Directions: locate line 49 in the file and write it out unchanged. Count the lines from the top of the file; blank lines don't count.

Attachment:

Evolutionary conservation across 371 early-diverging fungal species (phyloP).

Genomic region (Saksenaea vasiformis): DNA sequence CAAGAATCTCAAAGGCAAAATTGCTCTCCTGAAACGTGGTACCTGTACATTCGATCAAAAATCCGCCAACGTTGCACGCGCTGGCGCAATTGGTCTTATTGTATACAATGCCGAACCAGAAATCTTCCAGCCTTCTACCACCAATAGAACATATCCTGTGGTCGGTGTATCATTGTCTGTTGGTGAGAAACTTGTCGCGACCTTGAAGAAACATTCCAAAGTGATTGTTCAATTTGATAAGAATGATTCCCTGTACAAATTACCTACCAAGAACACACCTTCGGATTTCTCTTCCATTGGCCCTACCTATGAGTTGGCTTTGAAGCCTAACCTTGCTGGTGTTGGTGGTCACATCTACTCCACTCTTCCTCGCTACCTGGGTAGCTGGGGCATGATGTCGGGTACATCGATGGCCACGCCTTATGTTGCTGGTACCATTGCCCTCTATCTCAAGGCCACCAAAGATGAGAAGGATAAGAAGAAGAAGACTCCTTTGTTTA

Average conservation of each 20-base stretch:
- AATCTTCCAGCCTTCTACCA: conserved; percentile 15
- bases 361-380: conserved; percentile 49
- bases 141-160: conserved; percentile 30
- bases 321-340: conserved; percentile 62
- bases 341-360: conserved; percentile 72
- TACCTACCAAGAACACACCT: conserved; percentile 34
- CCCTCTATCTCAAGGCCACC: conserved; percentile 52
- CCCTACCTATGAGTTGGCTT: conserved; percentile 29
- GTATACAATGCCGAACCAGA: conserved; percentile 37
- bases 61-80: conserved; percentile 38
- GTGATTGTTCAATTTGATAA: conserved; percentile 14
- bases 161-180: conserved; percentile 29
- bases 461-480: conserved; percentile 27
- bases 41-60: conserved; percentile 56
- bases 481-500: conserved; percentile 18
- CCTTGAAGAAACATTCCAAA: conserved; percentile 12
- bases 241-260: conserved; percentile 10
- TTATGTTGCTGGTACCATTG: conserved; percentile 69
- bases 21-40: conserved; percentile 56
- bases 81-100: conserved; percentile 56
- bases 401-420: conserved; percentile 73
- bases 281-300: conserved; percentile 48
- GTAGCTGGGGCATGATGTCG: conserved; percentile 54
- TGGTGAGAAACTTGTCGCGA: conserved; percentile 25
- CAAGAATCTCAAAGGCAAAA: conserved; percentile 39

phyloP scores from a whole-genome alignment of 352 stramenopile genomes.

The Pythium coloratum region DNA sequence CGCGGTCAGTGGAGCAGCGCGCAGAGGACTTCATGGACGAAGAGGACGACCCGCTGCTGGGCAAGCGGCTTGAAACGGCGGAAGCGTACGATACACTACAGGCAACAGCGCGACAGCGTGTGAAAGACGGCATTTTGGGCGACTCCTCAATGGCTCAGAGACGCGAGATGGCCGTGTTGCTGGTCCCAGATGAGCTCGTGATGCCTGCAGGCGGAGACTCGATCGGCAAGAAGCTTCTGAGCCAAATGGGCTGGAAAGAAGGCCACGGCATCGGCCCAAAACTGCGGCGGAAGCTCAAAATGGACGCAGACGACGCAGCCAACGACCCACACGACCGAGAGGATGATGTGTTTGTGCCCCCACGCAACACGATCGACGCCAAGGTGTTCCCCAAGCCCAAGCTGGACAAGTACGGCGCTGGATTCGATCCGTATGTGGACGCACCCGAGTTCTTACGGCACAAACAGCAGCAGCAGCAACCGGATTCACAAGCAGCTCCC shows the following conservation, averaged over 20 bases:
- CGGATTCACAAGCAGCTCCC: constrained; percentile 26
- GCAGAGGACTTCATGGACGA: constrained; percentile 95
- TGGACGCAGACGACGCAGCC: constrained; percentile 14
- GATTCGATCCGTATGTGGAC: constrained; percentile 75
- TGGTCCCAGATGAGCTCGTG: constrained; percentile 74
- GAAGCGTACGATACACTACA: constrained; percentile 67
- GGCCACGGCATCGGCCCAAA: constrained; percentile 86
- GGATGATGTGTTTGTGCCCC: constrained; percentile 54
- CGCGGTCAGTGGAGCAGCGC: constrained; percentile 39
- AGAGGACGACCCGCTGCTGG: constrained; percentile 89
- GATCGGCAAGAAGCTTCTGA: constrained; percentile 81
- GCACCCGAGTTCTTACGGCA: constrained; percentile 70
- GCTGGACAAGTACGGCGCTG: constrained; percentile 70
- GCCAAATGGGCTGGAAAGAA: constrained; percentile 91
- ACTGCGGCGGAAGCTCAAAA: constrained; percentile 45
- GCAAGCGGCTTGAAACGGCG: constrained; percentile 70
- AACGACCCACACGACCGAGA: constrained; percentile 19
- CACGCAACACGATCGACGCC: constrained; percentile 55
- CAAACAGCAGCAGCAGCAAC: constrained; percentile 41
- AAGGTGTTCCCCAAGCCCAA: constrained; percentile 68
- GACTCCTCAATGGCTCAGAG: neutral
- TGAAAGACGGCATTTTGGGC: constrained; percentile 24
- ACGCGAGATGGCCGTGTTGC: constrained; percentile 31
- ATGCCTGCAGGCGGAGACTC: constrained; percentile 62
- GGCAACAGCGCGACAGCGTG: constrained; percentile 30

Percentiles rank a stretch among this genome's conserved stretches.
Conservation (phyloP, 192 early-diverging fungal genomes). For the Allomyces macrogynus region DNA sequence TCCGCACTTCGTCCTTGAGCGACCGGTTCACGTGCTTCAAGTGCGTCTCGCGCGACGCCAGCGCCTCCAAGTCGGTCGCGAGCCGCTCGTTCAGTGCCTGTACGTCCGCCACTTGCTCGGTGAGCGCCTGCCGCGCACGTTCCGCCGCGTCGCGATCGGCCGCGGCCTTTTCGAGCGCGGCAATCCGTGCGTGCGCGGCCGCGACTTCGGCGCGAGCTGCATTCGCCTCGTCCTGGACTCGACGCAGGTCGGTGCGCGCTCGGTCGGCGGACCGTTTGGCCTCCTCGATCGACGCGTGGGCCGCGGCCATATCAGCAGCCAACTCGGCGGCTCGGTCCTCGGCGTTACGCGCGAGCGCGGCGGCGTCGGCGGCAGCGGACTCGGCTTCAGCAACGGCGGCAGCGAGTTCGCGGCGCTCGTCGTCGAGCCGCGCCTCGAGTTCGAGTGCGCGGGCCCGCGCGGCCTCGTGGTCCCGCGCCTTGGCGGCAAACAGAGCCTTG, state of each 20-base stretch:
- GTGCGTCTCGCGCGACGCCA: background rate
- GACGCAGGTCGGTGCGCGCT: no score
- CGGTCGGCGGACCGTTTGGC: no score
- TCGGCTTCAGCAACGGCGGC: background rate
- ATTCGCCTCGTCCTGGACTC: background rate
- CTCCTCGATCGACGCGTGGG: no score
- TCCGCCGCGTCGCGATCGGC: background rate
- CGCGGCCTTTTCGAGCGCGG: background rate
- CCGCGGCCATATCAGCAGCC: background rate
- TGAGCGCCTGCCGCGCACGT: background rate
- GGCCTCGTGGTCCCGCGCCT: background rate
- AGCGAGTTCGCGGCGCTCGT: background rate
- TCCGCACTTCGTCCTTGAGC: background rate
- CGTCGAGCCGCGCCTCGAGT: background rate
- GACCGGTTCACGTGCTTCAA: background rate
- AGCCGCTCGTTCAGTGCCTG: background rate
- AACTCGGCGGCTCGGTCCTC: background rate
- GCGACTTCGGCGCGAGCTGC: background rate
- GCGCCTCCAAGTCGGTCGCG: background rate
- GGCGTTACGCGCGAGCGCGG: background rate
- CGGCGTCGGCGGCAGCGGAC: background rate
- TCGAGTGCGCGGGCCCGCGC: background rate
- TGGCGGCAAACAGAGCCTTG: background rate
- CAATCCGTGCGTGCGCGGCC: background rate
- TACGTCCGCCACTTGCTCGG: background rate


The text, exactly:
- CAAACAGCAGCAGCAGCAAC: constrained; percentile 41